28th November, 20140 Comments
Written by: Philip Gowler
We need to label and compartmentalise many things in our lives. It is how our brain works best; by cataloguing and labelling because this then allows us to understand, function and interact with the world efficiently.
For example a table' can take many forms, colours and so on, but we recognise one when we see one. Don't we? Is a chair with no back a table? We could use it as one, but we would still call it a chair, or a stool. Nevertheless, without this ability we would spend most of our time looking puzzled and not doing anything. So this ability to label and catalogue is essential to our functioning.
This is where magicians and optical illusions come into their own, because they present something that appears to be one thing, but is actually something else. Our brains make assumptions about what we see, assign all the characteristics of the object we believe we are perceiving, and are then surprised by the illusionist who appears to do the impossible with it.
The downside though is when we are dealing with people. If we label somebody, we are actually applying a relatively simple label to a person, who is very complex. In large institutional organisations, people are labelled so they can be managed, but this instantly de-humanises them and also imposes upon them all the requirements of that label, which they may not in fact need.
How many times have we seen people with medical conditions labelled? It happens all the time, and doctors may end up treating the label not the person. It also leads to people becoming institutionalised - spending their whole life around their medical conditions, when they should be living their life in spite of their medical conditions.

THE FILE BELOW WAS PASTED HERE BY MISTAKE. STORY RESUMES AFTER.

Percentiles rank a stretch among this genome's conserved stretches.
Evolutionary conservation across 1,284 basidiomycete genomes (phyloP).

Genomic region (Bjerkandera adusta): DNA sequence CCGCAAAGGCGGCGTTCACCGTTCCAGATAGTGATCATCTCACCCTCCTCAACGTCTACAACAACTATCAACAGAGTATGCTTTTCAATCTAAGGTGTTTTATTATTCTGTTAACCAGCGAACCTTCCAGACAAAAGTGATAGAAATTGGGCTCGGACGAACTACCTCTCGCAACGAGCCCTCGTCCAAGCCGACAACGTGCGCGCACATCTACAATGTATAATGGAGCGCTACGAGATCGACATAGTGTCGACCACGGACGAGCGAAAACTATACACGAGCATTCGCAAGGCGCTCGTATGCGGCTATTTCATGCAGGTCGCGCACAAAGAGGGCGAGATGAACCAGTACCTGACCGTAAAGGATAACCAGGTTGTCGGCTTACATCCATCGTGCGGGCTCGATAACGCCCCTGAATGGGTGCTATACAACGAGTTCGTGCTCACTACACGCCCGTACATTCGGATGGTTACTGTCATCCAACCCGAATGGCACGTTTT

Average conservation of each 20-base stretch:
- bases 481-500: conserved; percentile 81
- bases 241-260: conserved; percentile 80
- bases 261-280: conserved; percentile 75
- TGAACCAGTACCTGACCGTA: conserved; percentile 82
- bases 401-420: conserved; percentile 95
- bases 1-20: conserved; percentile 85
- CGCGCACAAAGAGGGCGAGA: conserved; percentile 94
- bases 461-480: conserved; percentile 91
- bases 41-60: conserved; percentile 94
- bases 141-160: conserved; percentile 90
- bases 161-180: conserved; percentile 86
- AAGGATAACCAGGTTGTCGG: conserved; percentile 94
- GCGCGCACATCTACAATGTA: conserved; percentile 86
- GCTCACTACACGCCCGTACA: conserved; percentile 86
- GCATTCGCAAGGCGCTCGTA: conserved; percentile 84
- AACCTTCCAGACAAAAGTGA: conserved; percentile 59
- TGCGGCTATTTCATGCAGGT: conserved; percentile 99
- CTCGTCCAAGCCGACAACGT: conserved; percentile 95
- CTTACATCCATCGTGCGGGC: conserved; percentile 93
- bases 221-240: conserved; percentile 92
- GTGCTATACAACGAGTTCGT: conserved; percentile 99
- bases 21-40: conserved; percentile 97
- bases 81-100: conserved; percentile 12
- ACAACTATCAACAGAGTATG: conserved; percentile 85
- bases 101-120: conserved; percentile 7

Labelling takes away responsibility. For example, if we label a young person as having ADD, then chances are they will start to live up to that label and it gives them as excuse. It takes away their responsibility and gives them something to blame. They will then be living their lives at Effect instead of Cause and have no control. This can only lead to a downward spiral. But there are people who function perfectly despite their label because they have chosen to ignore it, they have learned to work around it and they refuse to let it hold them back.
Let's ditch the labels and deal with the human being standing in front of us. Life would be so much more wonderful if we did, because we would be encouraging people to be in control of themselves and not at the mercy of a label.
About the author
Phil Gowler is a Timeline© Therapist, Hypnotherapist and NLP Coach/Practitioner based in Berkshire. His special interests are men's health, anxiety and depression, eating problems and the generally poor state of the understanding of mental health in our modern society.
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